The reason for the voting is so that – particularly as the theatre tours around, hopefully playing at different locations throughout the year – everyone who wants to can have a chance to see the standout works.  It also brings in more audience engagement and incentive to return; if you know that your favorite from program #5 is coming back for #6 along with a bunch of new plays, you can say to your friends “hey it’s got this one that I really liked and would see again!” plus it has new stuff to give you reason to come back.  It’s always a mix of the fresh and the battle-tested, to ensure both dependable quality and possibility.

Eventually a maximum number of return engagements for highly-rated works would have to be set before a play gets “retired.”  And every once in a while perhaps a longer break would be needed to gather resources.  And and and, perhaps every once in a while, a “greatest hits” show could be put on – perhaps with a longer (Helen Hayes-length?!?) run – consisting of pieces that were re-voted enough to retire.  It’d make a good capstone for a year and might very well precede a longer break between “seasons.”

I doubt that, again, once the model proves viable, it would be difficult to get quality scripts and interested directors and actors.  (One choice that would have to be made would be how much of an internal company of designers, actors, etc Tiny Gems itself should have, or whether the Theatre should essentially just be a central organizer for entirely director-prepared pieces.)  There are always tons of young & hungry directors and actors looking for work, and if the turnaround time is kept as nice and quick as it can be for short plays – say two weeks of on-your-own-rehearsal, half a week of tech, and then two weekends of performance, boom, you’re done within a month – then the more in-demand professional actors can fill the gaps between their major engagements with a quick and fun turn at Tiny Gems.  (While it would be a service for Tiny Gems to become more or less a testing/training ground for the young & hungry, it’d be nice to also make sure that the quality of work is assuredly professional-level.  A mix of recent grads and pros would serve well.)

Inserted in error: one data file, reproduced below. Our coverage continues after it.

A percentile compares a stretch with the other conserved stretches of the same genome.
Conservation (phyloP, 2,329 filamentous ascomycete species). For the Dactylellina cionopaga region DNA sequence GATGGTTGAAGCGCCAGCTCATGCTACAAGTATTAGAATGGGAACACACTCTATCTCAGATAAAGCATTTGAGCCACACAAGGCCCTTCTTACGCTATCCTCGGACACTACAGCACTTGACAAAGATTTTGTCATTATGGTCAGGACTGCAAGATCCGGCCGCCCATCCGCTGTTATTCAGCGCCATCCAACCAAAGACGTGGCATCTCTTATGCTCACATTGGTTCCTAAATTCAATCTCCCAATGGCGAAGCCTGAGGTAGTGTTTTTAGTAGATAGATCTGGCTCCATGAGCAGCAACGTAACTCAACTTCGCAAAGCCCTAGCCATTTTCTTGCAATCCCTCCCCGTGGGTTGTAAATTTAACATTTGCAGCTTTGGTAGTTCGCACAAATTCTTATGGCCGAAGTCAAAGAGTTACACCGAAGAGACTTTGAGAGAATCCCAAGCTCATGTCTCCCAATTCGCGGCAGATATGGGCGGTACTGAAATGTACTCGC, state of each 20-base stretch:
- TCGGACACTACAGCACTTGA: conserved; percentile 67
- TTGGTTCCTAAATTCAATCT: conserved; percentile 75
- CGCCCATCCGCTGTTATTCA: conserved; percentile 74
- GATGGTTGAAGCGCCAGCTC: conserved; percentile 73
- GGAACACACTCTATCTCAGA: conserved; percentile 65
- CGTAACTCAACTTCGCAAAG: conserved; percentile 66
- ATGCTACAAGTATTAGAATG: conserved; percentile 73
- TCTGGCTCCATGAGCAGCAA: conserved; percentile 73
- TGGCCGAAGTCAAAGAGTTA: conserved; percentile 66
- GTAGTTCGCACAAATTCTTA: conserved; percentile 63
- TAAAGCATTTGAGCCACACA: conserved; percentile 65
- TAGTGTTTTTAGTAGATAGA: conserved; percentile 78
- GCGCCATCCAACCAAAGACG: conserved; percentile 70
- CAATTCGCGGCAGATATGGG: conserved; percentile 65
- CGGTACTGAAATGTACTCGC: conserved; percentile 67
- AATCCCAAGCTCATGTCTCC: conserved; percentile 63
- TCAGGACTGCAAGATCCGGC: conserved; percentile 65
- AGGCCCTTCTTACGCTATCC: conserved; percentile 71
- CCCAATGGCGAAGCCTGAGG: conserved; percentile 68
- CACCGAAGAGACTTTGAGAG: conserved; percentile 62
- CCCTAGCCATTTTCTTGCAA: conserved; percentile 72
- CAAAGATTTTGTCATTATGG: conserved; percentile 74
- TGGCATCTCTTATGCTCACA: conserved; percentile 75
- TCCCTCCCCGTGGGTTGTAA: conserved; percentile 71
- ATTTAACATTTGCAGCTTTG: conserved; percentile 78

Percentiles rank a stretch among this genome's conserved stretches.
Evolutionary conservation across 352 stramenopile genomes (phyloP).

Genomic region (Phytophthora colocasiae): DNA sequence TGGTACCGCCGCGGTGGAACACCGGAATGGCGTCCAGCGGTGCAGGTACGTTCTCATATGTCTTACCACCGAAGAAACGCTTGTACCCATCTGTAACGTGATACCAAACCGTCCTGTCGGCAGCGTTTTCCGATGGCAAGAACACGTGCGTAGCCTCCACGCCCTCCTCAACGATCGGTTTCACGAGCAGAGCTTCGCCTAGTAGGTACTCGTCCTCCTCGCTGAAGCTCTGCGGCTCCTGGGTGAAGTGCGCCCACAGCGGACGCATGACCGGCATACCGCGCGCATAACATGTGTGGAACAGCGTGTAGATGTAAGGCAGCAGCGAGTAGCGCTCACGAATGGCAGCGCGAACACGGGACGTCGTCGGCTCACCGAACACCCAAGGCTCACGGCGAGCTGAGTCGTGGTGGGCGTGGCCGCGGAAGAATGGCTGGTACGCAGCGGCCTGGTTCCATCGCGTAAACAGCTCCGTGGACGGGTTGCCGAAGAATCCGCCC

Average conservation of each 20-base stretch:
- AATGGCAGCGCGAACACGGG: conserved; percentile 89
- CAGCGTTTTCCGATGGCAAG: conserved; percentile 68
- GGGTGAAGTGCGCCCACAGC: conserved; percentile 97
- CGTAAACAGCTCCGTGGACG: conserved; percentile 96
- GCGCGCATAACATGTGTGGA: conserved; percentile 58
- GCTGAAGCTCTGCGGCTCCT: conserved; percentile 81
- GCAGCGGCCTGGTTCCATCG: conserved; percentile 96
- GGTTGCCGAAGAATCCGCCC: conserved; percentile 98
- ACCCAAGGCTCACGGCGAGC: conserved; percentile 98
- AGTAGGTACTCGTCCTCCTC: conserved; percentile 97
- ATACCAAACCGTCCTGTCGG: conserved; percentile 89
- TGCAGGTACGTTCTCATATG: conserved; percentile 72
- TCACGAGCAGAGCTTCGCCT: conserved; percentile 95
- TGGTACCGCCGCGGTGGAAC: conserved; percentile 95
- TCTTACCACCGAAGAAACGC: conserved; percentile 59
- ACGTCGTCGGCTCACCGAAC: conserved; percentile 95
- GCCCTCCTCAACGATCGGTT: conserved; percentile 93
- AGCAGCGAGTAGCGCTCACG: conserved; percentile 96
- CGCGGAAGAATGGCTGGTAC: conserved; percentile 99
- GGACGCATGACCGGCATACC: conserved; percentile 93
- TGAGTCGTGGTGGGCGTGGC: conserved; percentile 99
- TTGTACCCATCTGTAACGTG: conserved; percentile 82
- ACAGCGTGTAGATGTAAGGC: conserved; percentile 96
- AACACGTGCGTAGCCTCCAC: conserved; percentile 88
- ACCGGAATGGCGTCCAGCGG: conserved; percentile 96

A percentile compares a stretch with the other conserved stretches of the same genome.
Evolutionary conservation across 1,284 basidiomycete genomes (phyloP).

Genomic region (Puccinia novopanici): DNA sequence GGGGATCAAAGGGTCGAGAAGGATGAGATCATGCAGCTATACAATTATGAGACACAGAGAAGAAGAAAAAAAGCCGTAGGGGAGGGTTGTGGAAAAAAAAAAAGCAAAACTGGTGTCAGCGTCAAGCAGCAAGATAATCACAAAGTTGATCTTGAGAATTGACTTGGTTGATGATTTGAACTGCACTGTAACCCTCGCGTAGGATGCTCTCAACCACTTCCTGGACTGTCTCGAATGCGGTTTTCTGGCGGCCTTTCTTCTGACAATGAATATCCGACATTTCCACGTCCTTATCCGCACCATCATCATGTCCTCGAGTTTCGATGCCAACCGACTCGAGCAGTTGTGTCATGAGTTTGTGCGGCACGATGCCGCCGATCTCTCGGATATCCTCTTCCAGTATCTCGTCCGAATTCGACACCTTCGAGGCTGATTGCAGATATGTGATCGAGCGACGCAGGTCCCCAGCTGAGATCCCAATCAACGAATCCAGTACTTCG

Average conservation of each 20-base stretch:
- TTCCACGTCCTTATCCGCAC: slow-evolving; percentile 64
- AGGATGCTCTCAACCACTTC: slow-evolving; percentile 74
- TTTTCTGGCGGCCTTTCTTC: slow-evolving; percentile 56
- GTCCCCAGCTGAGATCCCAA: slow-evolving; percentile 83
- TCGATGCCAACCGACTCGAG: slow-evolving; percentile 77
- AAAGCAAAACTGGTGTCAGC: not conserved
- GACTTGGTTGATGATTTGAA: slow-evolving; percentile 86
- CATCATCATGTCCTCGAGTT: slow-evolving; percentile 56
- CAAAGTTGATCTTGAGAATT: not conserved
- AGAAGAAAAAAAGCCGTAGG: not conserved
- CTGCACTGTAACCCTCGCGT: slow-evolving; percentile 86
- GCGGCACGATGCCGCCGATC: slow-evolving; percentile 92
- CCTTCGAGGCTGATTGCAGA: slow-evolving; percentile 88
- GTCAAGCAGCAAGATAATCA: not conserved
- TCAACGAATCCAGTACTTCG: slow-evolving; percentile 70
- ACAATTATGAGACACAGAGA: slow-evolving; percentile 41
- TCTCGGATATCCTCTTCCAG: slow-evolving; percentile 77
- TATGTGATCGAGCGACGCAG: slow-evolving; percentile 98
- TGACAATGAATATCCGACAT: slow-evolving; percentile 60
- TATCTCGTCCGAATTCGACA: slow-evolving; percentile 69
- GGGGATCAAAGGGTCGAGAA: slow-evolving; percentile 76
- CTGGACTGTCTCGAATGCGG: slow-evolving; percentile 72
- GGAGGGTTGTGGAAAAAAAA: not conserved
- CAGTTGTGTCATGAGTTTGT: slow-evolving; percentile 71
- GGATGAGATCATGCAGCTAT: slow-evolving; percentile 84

Again, audience-oriented, mobile.  Again, a unique service.  I truly believe that it’s a crime that the wealth of short plays that are out there only turn up on rare occasions, mostly relegated to college-course performances after their one-time-only competition debut.  So it’s a service to the theatre in that way; and because the length of each show could be variable, it would be easy to stage Tiny Gems shows at unique spaces and times to give audiences “extra” theatre in their lives – Saturday at 6pm before a regular show, or 11pm afterwards, or Monday and Tuesday night out in the suburbs, five bucks and catch an hour of short plays, whatever.  It could work.

And even if the rolling-show method is unfeasible, I still think it’d be cool to have a company that does existing, high-quailty short plays in a regular season.

Come back Friday for the thrilling conclusion to this series!  Same Brett time, same Brett channel.


One comment